Getting your Staff ready for all things Digital
With more and more online businesses taking the plunge into audio and video production, it’s becoming crucial to have staff trained in the voice and presentation skills for audio and video.
It even shows up in some job descriptions.
- creating Explainer Videos, to let people see what they do
- shooting recruiting videos, which show their staff, and talk about their work culture, and
- making training videos, e-learning material and videos that share information.
Yup, video is big news everywhere in business.
I’m lucky enough to be able to train staff in those skills and love working with individuals and groups to make this happen.
Down at the face2faceIdentity video studio in City Road South Melbourne, we work with the participants own material to create great on-camera persona’s and performances, that deliver the meaning in their script’s message.
I recently did two training sessions that allowed me to take a very individual approach to training.
I worked with Grace Theodoratos, staff member at Chemist Warehouse, and their regular on-camera presenter for the Chemist Warehouse Infomercials on ‘The Morning Show’.
Grace looks brilliant on camera and actually does a pretty fabulous job when she works. She wanted to feel more confident with the techniques for converting, a retail script (full of information) into a conversation style – to make it look like she’s ‘just making it all up as she goes along!’
I worked with Grace on separating the language in the script to a series of different thoughts and ideas.
When we’re delivering information, this technique is especially important. You need to pause after you’ve delivered information or instructions, just to let it compute with the listener – then you carry on with the next thought.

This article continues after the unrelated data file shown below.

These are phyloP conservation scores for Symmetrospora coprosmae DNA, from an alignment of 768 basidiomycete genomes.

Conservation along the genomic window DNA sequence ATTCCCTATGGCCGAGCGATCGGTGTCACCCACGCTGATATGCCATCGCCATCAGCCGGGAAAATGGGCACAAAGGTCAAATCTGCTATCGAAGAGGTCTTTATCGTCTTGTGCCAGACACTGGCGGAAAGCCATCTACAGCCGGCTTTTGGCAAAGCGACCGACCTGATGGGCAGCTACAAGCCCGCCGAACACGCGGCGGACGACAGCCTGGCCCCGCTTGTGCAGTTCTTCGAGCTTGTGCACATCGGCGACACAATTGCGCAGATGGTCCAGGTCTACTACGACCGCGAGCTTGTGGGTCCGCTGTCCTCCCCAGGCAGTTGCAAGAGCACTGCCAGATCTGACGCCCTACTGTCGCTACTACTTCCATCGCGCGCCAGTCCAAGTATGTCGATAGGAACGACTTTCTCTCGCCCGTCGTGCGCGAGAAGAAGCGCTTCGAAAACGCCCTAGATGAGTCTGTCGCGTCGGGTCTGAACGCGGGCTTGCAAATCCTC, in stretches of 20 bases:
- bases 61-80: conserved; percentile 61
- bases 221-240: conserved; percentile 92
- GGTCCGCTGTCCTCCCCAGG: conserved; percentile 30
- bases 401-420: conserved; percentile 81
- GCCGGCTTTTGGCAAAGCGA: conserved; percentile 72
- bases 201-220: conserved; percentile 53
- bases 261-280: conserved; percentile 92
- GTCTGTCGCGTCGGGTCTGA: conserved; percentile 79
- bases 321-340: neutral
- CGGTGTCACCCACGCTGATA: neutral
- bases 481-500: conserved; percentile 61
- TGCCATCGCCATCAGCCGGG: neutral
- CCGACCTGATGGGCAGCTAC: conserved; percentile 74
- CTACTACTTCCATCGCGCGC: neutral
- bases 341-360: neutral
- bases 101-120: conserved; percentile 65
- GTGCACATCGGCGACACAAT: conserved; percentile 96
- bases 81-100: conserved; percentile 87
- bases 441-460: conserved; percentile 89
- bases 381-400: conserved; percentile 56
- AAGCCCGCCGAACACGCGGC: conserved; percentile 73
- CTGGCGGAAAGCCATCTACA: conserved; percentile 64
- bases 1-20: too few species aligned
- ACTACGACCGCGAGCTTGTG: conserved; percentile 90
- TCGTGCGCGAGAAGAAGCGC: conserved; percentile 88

Here’s a tip – sometimes in a single sentence, you may have several thought and ideas.
I’ll give you an example and then show you what you need to do with it to make it sound more natural.
In fact, that sentence is my example – there are three different parts.
Can you spot them?
A good idea, is to separate the parts with a slash. Read the line above first, without the pauses and then the next one, honouring the slash.
What you’re trying to do is let the information land with the listener or viewer, and at the same time, make it look natural and conversational.
I’ll give you an example / and then show you what you need to do with it / to make it sound more natural.
Did that work for you? Try it, in your next presentation.
I also got to work with a fine bunch from Xero, the ‘Beautiful Online Accounting Software’ people along with three of their Industry Specialists.
They’ll all be appearing in their own online training videos – I loved working with each individual to help make their on-camera work easier and more comfortable.
They’ll all be working with an auto-cue and constructing the content for their script from templates.
We worked on structuring scripts, so the language worked rhythmically and felt comfortable for them to say. We looked at things like ‘contractions’, that is turning we will, into we’ll, etc, and as above, separating different thoughts and ideas.
We also worked on the skills for delivering information dynamically. For that, we looked at the techniques for creating an on-camera persona. This is a very individual thing, as we’re all solo different, and what works for one won’t for another.
They all walked away with some skills, tricks and techniques under the belt, so they can feel more confident when next facing a camera.
If you need to spend time in the studio or feel now’s the time for your staff to get skilled up with voice and video just have a look at what happens in the sessions and drop me a line from that page.
We’d love to help you discover how easy voice presentation and working to camera can be!
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